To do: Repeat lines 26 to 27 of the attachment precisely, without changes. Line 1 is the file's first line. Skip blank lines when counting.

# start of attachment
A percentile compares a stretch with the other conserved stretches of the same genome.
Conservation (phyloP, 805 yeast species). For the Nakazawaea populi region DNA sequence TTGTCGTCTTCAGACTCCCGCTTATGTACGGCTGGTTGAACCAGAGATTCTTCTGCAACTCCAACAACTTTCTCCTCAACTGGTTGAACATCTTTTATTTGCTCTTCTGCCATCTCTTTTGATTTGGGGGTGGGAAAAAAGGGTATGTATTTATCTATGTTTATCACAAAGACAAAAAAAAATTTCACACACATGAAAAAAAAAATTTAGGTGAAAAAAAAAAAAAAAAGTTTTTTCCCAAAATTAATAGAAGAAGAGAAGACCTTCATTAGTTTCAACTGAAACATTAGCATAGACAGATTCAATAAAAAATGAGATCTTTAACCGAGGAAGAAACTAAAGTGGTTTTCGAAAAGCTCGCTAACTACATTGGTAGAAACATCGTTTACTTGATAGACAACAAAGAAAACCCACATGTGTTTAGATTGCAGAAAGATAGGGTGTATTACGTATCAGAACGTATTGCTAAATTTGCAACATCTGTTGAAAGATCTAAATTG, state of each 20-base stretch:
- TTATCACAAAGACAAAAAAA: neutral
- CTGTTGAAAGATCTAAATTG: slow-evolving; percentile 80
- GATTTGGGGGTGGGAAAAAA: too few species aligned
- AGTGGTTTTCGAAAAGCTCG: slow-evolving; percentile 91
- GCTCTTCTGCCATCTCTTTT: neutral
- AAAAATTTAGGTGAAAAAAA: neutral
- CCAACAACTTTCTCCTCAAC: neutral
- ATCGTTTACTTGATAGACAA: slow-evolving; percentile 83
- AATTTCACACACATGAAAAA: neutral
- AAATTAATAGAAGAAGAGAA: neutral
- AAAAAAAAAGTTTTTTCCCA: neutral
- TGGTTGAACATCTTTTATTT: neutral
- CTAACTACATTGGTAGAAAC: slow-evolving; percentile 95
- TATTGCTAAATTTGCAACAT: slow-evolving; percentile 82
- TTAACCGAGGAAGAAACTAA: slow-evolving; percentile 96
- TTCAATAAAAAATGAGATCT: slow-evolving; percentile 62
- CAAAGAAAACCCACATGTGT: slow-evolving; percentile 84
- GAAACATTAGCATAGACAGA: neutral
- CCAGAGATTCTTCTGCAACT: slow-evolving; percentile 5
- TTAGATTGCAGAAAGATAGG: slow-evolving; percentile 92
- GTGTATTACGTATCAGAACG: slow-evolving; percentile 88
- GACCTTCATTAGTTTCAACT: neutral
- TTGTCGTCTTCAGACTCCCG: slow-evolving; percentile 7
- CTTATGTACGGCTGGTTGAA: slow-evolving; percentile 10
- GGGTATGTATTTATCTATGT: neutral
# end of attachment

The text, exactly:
- CTTATGTACGGCTGGTTGAA: slow-evolving; percentile 10
- GGGTATGTATTTATCTATGT: neutral